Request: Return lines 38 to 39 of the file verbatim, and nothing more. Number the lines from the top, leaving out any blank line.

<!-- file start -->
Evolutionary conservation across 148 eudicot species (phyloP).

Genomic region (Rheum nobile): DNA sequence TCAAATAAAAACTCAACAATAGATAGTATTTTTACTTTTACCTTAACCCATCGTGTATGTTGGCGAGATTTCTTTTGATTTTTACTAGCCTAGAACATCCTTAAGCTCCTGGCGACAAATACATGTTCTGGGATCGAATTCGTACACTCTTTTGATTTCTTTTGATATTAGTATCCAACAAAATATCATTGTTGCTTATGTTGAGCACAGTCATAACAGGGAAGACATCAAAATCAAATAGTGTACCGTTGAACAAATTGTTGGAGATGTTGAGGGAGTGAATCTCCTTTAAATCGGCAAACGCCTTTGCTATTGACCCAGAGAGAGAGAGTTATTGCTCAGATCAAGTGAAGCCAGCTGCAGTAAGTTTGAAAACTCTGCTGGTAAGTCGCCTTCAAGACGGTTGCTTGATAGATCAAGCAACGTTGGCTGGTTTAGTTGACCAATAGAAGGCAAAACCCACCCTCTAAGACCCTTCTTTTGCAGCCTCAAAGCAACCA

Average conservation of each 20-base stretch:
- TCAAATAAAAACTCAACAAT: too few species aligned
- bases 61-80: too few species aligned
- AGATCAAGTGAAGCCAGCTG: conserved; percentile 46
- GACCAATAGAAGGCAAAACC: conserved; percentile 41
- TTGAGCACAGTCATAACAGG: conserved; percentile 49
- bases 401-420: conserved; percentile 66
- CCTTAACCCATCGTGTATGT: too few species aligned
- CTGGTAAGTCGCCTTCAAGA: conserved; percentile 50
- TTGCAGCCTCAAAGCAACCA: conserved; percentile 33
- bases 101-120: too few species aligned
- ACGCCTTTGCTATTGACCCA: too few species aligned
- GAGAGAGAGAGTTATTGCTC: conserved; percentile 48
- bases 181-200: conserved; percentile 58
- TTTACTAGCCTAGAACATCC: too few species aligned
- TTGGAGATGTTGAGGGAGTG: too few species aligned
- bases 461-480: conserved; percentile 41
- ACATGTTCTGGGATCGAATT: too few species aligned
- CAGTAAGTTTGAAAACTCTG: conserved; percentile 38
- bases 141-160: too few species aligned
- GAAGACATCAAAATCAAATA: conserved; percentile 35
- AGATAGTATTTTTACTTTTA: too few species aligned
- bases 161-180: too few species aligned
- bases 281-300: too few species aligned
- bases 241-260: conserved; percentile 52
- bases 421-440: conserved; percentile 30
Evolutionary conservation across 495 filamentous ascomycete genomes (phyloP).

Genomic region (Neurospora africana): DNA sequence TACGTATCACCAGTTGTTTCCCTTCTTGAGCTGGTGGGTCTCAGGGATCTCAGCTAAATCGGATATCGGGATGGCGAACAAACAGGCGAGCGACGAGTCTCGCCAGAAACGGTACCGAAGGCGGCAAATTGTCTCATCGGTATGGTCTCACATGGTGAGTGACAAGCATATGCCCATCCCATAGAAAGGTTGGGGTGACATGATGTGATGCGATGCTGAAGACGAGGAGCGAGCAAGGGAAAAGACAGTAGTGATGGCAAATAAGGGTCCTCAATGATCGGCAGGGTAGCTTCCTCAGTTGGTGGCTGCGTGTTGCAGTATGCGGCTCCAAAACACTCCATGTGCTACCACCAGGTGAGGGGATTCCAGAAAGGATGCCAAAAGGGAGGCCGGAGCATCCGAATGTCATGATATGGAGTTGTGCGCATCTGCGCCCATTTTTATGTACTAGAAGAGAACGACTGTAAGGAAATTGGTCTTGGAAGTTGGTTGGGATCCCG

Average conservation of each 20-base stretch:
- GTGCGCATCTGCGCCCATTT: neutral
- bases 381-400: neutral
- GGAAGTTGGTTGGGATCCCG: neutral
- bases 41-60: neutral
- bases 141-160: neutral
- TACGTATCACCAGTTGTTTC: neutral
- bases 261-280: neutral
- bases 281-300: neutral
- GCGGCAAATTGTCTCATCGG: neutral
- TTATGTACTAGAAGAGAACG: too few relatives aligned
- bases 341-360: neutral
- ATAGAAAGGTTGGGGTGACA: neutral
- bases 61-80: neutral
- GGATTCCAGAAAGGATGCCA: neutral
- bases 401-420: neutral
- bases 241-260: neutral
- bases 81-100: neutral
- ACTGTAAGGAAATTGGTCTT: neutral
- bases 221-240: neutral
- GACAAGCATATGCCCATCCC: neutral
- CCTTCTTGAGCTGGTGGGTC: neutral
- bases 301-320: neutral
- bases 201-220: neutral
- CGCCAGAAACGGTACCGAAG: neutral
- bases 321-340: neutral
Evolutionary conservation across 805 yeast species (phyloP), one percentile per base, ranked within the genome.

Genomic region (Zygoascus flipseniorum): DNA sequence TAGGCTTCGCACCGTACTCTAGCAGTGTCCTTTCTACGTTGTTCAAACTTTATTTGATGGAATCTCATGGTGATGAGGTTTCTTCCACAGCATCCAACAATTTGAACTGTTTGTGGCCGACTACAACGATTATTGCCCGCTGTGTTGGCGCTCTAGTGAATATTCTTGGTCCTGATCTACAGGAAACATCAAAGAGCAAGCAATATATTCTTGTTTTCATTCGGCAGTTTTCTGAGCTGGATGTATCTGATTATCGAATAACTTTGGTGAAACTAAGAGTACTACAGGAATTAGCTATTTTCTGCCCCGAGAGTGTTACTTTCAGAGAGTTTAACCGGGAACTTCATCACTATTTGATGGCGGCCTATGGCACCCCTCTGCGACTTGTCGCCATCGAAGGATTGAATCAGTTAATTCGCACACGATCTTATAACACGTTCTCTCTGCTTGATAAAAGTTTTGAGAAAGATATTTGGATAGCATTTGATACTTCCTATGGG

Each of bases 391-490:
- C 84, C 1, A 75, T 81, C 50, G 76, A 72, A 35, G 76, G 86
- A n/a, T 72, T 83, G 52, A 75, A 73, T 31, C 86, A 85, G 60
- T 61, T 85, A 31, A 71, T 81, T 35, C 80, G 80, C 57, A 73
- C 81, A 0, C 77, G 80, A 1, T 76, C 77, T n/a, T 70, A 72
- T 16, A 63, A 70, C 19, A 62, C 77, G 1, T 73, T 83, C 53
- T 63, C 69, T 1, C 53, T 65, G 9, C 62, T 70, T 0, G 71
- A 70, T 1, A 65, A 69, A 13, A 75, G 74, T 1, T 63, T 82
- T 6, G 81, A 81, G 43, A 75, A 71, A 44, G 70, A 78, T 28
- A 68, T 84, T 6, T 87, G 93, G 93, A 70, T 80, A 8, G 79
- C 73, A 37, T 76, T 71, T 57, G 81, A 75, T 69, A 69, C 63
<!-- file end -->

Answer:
- bases 261-280: neutral
- bases 281-300: neutral